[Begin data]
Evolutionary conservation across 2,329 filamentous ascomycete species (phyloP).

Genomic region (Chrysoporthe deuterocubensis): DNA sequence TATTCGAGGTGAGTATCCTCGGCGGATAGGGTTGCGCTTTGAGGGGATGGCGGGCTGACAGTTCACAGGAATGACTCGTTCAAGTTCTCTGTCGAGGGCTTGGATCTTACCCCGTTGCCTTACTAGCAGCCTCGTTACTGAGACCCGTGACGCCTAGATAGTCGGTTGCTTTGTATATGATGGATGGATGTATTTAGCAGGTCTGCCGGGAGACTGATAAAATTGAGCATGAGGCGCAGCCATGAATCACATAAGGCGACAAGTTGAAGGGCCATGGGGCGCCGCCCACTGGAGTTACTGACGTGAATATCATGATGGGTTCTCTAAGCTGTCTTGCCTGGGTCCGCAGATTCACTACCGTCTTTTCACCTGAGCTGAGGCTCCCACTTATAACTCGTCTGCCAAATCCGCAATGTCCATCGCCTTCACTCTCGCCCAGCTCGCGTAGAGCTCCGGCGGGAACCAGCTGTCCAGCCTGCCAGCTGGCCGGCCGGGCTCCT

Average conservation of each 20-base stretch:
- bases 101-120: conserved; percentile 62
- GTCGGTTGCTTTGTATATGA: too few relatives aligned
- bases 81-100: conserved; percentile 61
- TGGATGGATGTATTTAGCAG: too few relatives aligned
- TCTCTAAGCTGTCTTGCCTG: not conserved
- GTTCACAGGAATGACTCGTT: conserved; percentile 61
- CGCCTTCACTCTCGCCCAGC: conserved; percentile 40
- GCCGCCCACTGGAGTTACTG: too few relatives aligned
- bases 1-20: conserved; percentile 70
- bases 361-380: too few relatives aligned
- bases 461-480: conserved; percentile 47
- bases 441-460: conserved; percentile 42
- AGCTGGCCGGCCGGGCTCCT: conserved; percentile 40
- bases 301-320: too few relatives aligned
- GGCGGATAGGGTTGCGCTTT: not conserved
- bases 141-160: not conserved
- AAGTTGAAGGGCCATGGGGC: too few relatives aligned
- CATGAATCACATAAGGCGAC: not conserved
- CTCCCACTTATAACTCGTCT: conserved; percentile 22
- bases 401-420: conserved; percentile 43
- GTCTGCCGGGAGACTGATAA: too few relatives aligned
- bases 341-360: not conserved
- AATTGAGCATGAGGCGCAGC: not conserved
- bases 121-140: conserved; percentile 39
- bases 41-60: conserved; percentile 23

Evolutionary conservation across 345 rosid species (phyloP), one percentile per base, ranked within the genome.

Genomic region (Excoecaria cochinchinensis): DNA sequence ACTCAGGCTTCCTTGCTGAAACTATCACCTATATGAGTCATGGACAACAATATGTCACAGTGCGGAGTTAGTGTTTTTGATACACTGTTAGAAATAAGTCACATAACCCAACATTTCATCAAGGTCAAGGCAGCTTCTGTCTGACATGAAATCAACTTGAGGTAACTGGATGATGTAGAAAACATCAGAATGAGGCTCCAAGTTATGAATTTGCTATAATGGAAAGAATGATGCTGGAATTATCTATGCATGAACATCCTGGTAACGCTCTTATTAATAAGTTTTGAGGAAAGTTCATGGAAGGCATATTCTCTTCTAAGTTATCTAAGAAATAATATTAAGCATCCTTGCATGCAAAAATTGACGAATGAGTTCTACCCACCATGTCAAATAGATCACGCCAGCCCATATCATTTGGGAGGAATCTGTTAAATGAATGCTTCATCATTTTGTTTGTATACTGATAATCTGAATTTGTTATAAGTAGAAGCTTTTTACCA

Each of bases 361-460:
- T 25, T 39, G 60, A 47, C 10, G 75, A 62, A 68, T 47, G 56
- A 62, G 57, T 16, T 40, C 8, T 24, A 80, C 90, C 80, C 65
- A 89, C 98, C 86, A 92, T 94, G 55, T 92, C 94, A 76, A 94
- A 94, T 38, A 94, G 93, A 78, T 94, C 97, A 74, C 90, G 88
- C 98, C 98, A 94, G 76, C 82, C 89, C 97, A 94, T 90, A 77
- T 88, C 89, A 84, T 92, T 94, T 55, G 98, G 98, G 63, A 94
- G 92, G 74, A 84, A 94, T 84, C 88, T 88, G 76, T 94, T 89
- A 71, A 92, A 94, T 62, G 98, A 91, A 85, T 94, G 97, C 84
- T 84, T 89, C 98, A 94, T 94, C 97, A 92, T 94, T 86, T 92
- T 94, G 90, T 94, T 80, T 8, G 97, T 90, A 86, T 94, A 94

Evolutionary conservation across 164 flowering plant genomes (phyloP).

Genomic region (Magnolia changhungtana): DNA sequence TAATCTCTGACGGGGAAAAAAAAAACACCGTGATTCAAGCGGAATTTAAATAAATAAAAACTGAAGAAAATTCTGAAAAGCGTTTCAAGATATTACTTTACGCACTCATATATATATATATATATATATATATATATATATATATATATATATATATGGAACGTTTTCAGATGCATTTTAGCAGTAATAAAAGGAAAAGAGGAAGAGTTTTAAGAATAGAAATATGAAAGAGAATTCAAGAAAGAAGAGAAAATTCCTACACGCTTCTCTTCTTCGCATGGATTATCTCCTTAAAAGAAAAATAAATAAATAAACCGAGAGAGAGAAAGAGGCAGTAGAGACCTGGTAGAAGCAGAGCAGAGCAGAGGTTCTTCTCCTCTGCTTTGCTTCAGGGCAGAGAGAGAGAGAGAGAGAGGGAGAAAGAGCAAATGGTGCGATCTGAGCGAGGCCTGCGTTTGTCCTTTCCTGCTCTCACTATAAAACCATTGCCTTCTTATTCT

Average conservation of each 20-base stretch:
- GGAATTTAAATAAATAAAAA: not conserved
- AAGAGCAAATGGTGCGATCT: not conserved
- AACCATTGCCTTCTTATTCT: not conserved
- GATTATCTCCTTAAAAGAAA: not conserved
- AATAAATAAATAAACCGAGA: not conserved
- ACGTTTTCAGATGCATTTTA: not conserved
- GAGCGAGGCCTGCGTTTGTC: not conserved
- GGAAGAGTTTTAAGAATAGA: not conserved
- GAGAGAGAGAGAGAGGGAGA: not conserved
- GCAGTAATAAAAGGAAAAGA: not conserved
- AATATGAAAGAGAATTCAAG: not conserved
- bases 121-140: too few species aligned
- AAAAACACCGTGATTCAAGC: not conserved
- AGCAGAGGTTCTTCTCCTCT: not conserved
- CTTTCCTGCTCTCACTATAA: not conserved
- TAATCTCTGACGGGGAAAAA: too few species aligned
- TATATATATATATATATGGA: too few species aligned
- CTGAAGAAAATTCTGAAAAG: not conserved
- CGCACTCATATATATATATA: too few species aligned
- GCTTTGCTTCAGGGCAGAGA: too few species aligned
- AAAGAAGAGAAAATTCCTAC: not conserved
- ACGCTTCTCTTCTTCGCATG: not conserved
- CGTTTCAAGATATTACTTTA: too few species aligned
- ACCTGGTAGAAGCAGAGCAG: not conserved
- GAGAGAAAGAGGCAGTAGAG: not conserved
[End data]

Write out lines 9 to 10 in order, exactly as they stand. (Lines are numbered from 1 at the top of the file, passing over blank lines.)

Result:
- GTTCACAGGAATGACTCGTT: conserved; percentile 61
- CGCCTTCACTCTCGCCCAGC: conserved; percentile 40